“Everyone’s going through it, not just us,” Foye said of the extraordinary number of games crammed into such a brief timeframe.
They take on New Jersey Monday afternoon, fly to Utah for Tuesday’s game against the Jazz, and return home to play the defending champion Mavericks the following night.
Through the first 21 days of the season, 11 teams have played three games in three nights. Here’s a glance at how it’s worked out for them (Note: from now on we’re referring to back-to-back-to-back as b2b2b).
*Teams have an 18-15 overall record within the b2b2b.
*The Thunder and Bulls are the only teams to have won all three games of the b2b2b. No team has lost all three.
*No team has logged all three games on the road. The Clippers, who are one of 12 teams with TWO b2b2b stretches, will face that task in March when they play consecutive nights in Indiana, Oklahoma City and New Orleans.
*Seven teams lost the middle game. Jan Brady was right, nobody likes the middle child.
*After the Bobcats 112-100 win over the Bobcats Saturday, eight of the 11 teams have won the third game of the three. That’s like saying a guy just jogged 25 miles of a marathon so he could sprint the final mile.
*All eight of those wins have been at home.
*During the lockout shortened 1999 season, teams went 28-36 in the third game of the set.
*The Rockets lost four in a row after their b2b2b, while the Kings lost four of five after.
*The Timberwolves played two teams in the midst of their own b2b2b stretch. In game two for Minnesota, they lost on the road to Toronto, who was in game one of their set. The following night Kevin Love and Ricky Rubio lost 111-100 to Chicago. The Bulls were in game two of three. Talk about six degrees of Mark Macon.
In a new commercial, which was actually directed by the Clippers point guard, he gives very detailed instructions on how to use Sheets Brand Energy Strips; a thin, dissolvable caffeine boost that you place on your tongue.
The spot, entitled “Talking Sheet with Chris Paul,” shows him sitting at a desk in the company’s New York office, instructing new Sheet users on the various benefits of the product. The obvious puns are funny in their own right, but it’s even more hilarious to read the fine-print text that pops up every so often.
Here’s the commercial in its entirety:
|Miami’s Lebron James, Dwyane Wade, and Chris Bosh who invaded the STAPLES Center to take on the Clippers are the most notable so-called Big 3 today. However, many have come before them. Here’s a look at some other Big 3s throughout history:|
|Kevin Garnett, Paul Pierce, Ray Allen (Boston Celtics): This veteran Big 3 came together prior to the 2007-08 season after Garnett was acquired from the Timberwolves and Allen from the Sonics. Unlike the Heat trio, Garnett, Pierce, and Allen won a title their first year together. They have been to two NBA Finals in the last four years (2008 and 2010).|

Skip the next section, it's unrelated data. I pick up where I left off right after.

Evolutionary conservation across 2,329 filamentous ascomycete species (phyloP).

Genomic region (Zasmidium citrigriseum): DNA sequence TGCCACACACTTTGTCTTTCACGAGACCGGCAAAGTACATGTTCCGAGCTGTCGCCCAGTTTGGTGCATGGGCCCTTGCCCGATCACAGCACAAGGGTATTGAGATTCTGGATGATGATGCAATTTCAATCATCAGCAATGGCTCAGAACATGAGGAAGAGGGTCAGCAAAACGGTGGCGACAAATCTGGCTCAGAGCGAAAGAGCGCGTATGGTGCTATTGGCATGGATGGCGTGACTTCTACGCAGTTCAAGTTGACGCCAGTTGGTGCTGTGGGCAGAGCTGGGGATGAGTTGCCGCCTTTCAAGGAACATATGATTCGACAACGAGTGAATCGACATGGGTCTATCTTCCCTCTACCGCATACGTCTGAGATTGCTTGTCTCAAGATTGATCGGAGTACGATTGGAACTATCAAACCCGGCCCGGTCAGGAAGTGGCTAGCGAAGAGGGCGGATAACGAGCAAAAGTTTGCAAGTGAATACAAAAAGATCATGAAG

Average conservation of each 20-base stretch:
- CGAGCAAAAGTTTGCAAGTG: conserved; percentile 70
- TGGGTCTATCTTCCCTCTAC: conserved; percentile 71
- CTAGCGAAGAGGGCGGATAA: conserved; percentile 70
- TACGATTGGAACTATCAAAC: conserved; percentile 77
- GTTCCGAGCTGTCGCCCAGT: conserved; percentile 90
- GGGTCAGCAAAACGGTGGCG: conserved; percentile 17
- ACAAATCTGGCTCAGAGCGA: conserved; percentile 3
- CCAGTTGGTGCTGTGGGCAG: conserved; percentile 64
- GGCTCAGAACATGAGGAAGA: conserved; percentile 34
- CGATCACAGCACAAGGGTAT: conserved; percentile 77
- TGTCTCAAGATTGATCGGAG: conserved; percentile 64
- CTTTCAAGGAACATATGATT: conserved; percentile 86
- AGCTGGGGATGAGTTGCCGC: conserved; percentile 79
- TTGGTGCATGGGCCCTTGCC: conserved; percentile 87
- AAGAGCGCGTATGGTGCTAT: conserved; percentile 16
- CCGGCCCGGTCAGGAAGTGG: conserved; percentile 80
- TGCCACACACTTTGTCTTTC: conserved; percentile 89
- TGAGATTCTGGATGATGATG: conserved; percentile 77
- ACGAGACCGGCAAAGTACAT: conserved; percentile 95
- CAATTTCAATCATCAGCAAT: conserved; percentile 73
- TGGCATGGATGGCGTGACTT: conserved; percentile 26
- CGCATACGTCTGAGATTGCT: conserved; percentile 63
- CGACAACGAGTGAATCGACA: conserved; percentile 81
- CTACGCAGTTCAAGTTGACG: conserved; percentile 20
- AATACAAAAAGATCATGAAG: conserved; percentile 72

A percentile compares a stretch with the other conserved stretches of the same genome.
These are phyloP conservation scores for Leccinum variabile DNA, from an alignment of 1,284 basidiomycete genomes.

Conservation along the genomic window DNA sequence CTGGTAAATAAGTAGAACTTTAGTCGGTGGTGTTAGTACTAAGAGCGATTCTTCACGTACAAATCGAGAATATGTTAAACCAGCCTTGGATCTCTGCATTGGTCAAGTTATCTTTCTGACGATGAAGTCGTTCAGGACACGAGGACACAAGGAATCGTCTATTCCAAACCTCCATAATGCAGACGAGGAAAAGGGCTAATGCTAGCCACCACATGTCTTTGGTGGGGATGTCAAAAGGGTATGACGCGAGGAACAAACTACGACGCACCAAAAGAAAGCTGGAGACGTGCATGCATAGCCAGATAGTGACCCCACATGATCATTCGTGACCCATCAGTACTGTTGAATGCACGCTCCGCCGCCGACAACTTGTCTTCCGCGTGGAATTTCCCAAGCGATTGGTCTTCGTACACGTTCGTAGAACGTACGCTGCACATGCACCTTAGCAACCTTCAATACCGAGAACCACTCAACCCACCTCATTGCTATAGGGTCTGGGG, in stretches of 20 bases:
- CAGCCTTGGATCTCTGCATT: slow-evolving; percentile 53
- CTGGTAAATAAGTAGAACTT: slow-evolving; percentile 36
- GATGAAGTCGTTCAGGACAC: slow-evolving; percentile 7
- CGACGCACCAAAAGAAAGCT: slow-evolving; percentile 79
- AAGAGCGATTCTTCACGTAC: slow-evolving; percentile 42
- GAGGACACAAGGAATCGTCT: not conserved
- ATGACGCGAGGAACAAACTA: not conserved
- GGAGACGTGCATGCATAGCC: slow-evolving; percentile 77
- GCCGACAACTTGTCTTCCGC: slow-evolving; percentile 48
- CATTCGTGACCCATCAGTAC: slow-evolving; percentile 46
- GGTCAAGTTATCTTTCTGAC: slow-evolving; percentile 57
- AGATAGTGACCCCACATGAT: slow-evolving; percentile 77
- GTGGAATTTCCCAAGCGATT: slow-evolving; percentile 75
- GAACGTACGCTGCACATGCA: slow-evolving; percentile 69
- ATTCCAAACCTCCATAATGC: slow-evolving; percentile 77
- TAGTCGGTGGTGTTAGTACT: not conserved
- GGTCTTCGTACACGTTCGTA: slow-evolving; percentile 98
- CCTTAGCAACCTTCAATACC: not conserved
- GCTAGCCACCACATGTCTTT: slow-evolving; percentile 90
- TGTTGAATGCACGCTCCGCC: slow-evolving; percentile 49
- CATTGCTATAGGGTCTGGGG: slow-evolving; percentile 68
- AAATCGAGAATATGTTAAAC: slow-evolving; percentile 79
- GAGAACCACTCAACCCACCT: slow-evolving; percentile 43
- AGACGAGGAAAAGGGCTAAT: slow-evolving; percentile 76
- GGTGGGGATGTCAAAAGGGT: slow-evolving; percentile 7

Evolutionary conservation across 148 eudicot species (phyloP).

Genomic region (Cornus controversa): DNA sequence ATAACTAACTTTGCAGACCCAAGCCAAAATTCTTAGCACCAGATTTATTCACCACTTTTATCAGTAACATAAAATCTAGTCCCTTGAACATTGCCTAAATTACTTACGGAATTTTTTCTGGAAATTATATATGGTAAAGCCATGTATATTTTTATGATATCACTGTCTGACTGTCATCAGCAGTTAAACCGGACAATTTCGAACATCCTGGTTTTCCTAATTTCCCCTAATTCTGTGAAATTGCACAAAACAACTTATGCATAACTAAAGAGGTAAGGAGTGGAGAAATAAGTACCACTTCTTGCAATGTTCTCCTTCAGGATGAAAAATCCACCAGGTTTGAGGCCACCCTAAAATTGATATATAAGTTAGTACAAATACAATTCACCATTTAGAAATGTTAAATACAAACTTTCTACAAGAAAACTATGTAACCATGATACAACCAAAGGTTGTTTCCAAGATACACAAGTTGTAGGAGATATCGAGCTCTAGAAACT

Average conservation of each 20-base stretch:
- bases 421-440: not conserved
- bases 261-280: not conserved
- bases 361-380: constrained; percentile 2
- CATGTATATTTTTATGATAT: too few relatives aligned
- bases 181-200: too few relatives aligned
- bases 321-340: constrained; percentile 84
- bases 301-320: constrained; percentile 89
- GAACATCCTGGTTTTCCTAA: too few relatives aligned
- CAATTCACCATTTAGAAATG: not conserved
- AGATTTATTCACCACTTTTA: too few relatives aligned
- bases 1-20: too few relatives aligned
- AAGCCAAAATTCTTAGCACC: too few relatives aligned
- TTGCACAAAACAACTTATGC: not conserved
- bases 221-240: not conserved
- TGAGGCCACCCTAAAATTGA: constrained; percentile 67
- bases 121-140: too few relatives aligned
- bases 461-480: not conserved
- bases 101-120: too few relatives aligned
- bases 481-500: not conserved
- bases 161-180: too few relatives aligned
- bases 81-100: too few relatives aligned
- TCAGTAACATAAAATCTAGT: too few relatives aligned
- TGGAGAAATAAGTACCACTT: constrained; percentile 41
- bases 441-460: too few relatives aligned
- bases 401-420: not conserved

|Tim Duncan, Manu Ginobili, Tony Parker (San Antonio Spurs): Because the Spurs won the title in the lockout-shortened 1999 season and because of the tremendous contributions from role players throughout the years, the Big 3 of Duncan, Ginobili and Parker is often overlooked. However, the Spurs trio is arguably the most accomplished Big 3 of the past two decades. They have three championships (’03, ’05, ’07), boast perhaps the greatest power forward of all-time (Duncan), and won a Western Conference best 61 games last season (their ninth season together).|
|Jimmy Chitwood, Buddy Walker, Rade Butcher (Hoosiers): Hickory High’s boys varsity basketball team was actually made up of seven members, after Jimmy gave the Huskers mid-season jolt like Michael Jordan wearing No. 45 on the Bulls. But we all know that Jimmy was hardly a one-man show. Despite an attitude problem early in his senior season, Rade made clutch plays with the ball in his hands and Buddy was fantastic defender. Throw in Everett Flatch, Shooter’s amiable son, and Hickory really may have had a big four.|
|Raymond Stantz, Egon Spengler, Peter Venkman (The original Ghostbusters): Before they hired paranormal pessimist Winston Zeddemore, the threesome of Peter, Ray and Egon built their ghost-busting empire from the ground up in Manhattan. The task was made even more remarkable after coming on the heels of losing their research grant at the university, working out of an abandoned firehouse, and Gozers’ takeover of Dana Barrett’s upscale apartment complex.|
|Kurt Cobain, Krist Novoselic, Dave Grohl (Nirvana): When you consider that Cobain, Novoselic, and Grohl essentially created a genre of music, grunge rock, it’s hard not to consider Nirvana one of the most influential Big 3s of all-time. Cobain was an icon following the release of their major label debut “Nevermind” and Grohl went on to big things fronting the Foo Fighters.|
|Sabrina Duncan, Jill Munroe, Kelly Garrett (Charlie’s Angels): The only Big 3 that can stop crime and look good doing it, too. Originally graduates of the Los Angeles Police Academy, the Angels quit and joined the Charles Townsend Agency. Charles, or Charlie, would deploy his crime-fighting trio via speaker phone and they would always get the job done albeit before encountering a great deal of drama and danger on their way to it.|